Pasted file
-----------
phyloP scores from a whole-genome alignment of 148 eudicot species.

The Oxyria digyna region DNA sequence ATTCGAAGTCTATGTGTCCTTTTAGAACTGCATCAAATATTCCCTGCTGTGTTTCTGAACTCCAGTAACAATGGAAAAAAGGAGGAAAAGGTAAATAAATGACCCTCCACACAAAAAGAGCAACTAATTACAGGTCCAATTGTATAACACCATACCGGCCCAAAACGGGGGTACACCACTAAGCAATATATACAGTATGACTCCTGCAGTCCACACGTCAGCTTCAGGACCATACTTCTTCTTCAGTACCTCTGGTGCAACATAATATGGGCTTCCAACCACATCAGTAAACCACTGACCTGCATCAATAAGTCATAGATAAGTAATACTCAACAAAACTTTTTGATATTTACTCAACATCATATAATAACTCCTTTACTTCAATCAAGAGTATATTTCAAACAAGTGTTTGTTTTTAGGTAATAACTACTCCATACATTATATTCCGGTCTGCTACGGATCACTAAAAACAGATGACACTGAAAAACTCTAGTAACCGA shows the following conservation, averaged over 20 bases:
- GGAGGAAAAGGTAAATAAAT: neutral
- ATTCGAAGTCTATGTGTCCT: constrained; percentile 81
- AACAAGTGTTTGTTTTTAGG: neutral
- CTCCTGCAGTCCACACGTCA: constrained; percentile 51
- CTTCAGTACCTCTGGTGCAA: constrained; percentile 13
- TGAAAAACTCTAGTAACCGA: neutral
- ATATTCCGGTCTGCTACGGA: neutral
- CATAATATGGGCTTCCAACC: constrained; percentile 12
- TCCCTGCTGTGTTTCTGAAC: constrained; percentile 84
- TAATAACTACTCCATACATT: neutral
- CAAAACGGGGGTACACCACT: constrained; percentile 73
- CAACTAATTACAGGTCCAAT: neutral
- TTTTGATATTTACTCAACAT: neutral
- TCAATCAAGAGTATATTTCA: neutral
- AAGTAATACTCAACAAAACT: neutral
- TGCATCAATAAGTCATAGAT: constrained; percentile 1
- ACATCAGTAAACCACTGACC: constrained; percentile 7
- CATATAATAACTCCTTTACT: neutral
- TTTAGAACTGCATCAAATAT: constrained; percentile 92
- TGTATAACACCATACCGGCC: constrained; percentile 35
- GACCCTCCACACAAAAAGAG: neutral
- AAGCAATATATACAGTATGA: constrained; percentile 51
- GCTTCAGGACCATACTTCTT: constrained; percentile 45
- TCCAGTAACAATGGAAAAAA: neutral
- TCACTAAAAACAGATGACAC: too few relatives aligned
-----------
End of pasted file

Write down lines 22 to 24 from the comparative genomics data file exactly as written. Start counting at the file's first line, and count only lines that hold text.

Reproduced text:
- TGTATAACACCATACCGGCC: constrained; percentile 35
- GACCCTCCACACAAAAAGAG: neutral
- AAGCAATATATACAGTATGA: constrained; percentile 51